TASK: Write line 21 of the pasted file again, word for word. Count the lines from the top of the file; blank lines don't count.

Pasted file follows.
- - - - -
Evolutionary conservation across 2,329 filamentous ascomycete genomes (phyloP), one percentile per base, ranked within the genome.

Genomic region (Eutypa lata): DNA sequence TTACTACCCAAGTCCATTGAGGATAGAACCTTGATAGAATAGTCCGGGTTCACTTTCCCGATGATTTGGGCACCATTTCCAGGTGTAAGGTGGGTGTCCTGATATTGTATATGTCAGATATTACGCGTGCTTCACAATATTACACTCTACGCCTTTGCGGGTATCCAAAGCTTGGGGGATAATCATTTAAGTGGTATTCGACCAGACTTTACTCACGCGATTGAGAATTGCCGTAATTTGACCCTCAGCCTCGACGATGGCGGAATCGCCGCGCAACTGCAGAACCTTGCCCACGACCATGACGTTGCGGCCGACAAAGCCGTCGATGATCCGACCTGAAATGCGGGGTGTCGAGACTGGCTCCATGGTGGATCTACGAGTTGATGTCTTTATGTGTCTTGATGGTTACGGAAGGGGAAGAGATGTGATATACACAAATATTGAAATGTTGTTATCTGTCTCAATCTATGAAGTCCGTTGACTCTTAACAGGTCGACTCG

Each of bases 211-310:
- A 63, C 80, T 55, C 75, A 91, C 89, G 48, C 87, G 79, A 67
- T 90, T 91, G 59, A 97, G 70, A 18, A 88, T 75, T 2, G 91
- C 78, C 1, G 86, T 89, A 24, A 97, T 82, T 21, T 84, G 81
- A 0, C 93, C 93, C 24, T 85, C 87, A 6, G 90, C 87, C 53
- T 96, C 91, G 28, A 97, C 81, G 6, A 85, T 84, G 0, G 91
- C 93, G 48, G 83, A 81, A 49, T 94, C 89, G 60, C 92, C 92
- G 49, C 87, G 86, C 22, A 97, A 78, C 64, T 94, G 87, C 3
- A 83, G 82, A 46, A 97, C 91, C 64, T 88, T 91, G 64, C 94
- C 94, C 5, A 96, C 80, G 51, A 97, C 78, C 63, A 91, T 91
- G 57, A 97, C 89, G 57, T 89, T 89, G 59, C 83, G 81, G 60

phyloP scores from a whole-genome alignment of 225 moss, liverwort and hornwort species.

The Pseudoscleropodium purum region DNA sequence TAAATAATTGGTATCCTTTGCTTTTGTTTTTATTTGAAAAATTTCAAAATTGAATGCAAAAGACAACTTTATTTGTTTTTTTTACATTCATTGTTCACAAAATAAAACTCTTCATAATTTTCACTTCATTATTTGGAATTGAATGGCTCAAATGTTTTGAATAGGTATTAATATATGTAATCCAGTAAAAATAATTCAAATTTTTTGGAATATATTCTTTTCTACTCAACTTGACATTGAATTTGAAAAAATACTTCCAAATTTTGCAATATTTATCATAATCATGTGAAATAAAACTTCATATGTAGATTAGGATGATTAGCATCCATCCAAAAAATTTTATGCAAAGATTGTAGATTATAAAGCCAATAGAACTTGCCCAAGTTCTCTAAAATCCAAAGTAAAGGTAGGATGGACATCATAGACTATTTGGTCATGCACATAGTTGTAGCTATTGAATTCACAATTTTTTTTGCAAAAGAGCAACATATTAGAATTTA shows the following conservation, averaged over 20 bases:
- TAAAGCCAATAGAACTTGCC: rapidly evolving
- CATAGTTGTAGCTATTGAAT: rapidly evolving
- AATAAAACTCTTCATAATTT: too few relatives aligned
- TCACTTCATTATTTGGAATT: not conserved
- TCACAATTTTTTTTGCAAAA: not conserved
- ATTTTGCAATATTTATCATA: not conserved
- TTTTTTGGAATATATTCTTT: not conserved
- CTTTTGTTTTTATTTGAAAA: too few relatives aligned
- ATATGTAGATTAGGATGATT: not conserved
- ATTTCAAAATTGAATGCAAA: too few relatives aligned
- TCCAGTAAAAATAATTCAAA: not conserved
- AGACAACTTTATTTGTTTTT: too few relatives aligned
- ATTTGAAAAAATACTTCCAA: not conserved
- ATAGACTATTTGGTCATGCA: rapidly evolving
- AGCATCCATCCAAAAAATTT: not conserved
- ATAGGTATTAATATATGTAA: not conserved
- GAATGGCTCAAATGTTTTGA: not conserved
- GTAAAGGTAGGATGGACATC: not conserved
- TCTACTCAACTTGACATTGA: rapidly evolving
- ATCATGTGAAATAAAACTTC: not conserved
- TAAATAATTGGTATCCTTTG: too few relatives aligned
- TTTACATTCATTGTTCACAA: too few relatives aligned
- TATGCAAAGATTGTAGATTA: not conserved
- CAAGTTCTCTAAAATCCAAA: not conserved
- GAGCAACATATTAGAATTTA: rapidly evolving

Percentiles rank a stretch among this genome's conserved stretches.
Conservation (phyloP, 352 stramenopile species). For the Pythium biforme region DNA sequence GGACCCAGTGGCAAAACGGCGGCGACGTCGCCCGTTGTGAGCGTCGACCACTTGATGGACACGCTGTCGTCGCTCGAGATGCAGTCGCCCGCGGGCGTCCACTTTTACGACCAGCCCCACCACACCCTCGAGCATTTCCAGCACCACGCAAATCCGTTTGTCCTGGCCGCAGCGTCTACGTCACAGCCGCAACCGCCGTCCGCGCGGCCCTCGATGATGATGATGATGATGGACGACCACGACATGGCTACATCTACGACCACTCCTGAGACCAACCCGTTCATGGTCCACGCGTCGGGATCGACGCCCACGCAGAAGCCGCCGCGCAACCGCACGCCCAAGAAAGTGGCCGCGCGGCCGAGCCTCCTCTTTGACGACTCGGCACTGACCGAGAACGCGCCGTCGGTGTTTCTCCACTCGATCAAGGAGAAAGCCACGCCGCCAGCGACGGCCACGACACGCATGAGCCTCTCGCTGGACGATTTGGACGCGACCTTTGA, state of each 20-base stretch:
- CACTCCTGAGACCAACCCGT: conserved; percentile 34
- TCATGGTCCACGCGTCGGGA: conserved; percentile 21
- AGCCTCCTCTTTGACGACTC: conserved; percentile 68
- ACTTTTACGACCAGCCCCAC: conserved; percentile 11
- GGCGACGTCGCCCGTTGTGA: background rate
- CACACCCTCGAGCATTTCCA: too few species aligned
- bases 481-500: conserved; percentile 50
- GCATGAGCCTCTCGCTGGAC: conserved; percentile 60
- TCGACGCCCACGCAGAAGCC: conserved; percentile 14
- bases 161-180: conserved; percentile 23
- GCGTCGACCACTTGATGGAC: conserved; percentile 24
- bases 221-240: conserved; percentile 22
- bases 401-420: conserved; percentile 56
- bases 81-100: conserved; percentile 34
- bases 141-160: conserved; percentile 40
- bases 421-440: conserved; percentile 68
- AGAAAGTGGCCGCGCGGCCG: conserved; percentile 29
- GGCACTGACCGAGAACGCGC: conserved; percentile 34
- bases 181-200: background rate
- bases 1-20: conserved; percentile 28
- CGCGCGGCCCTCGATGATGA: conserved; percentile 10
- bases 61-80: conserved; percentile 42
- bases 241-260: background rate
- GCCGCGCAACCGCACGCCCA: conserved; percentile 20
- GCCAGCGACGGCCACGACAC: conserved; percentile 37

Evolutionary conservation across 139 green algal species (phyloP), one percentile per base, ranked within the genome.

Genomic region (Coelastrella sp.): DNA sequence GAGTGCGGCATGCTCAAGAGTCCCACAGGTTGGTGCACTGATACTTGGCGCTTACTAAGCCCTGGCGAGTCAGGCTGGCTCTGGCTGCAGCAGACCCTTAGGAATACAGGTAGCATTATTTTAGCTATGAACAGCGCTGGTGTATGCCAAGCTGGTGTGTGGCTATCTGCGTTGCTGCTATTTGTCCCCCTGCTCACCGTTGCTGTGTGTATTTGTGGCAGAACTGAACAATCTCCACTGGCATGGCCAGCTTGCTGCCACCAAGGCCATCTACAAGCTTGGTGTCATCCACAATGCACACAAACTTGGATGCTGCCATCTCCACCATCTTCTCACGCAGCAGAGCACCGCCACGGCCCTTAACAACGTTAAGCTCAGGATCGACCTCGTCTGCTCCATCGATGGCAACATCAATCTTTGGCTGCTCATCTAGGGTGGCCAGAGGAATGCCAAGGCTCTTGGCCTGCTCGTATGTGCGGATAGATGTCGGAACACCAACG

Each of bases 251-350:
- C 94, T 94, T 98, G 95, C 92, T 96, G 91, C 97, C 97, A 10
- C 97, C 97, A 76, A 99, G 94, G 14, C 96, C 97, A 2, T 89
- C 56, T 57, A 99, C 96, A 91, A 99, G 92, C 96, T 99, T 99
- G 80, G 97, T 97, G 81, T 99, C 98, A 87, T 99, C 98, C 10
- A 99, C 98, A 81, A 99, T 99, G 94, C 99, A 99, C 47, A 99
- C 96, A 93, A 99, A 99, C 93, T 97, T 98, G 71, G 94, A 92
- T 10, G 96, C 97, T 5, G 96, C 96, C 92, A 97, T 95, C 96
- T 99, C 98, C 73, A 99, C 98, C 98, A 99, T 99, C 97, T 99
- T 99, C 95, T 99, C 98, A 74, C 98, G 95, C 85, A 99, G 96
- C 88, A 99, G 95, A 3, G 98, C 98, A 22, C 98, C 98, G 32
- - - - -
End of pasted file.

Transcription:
- ATTTTGCAATATTTATCATA: not conserved